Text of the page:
Avatar: The Last Airbender, Book 2, Vl. 1
There isn't much out there that appeals to anyone in any age group. My oft mentioned favourite Bruce Timm DC Comics work ( Batman, Superman, Justice League) is all tame enough to be considered children's entertainment, but really belongs on prime-time, where intelligent adult viewers can appreciate its humour and emotional depth. Unfortunately, most grown-ups aren't willing to watch a hand drawn series based on spandex wearing superhero antics. This is what makes Avatar so special, it appeals to a wide spectrum of age groups and personality types.

Without dumbing down its characters, plots, or humour, and without overtly taming-up the action or peril, Avatar manages to enthral children and adults, ages 4 to 56 (I know, my father and half brother watch it together, and actually talk to me about it when I call). There is a genuine classic feel to the series, which uses actual Asian history and lore as its base. Like Star Wars, the creative forces behind the show have tapped into that basic, generation spanning storytelling that will live long after the series' youngest fans are old and bitter.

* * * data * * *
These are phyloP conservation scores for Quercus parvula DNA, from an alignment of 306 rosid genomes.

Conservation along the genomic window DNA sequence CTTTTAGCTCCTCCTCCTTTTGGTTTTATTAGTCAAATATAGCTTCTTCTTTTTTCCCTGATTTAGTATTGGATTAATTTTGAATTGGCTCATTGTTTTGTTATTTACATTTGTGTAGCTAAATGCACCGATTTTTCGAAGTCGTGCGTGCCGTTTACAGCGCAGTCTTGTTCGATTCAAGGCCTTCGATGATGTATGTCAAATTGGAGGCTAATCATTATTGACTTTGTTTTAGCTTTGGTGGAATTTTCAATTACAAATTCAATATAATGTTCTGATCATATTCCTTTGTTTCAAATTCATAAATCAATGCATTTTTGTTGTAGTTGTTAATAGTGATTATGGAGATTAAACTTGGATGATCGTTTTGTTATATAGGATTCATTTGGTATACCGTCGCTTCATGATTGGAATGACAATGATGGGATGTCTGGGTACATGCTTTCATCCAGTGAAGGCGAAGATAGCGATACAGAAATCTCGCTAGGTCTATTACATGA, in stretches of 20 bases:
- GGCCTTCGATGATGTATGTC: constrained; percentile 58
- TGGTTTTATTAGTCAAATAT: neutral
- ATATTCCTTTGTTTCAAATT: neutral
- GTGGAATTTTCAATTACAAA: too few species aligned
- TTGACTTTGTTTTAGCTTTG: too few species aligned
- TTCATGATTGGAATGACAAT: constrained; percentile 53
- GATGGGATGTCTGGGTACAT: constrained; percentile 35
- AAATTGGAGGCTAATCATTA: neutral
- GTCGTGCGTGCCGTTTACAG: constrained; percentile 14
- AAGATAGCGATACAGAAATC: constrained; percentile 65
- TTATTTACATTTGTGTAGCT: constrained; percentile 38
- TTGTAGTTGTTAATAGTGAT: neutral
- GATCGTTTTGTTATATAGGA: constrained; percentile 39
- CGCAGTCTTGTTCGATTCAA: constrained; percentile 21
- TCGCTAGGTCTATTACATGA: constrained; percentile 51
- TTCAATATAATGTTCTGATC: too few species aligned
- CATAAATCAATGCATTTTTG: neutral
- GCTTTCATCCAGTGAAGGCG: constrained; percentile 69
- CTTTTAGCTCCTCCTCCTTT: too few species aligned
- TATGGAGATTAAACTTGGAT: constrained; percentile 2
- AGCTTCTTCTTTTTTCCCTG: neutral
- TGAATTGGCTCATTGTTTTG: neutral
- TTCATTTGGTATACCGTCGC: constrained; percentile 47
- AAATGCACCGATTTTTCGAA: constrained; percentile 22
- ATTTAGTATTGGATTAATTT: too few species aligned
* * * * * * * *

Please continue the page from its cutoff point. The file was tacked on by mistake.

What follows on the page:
I think the Star Wars comparison is an important one. The basic story and characters are so classically sculpted that I have no doubt that the creators are, like George Lucas, students of the indispensable Joseph Campbell. This is a valiant attempt at a modern myth, and though not as layered and expertly constructed as J.R.R. Tolkien's (or even Lucas'), Avatar marks a great starting point for children, without boring or insulting an adult intellect. This probably has something to do with the fact that corporations and cartoon makers tend to underestimate the basic intelligence and attention span of a child. The difference between Lucas and the Avatar creators is the 'Westernisation' of the Eastern mythos and styles.

Avatar: The Last Airbender, Book 2, Vl. 1
The animation is similar to the Japanese Anime style that's become so popular in the Western World over the last few decades. Usually Western representations of Japanese animation have been dismal at best, and the original promos for the series made it look awfully trite. The character designs aren't (wisely) as over-the-top as those of other popular Animé series like Pokemon or Dragonball Z (which I shamefully admit I watch), they have more of a reality-based look, like the work of genre greats Hayao Miyazaki, and Katsuhiro Ôtomo. The story, and inclusion and design of animal characters, is very Miyazaki influenced, but the action owes more to recent Animé like Cowboy Bebop, which unlike older Animé series bases its fights on actual martial arts and human movement.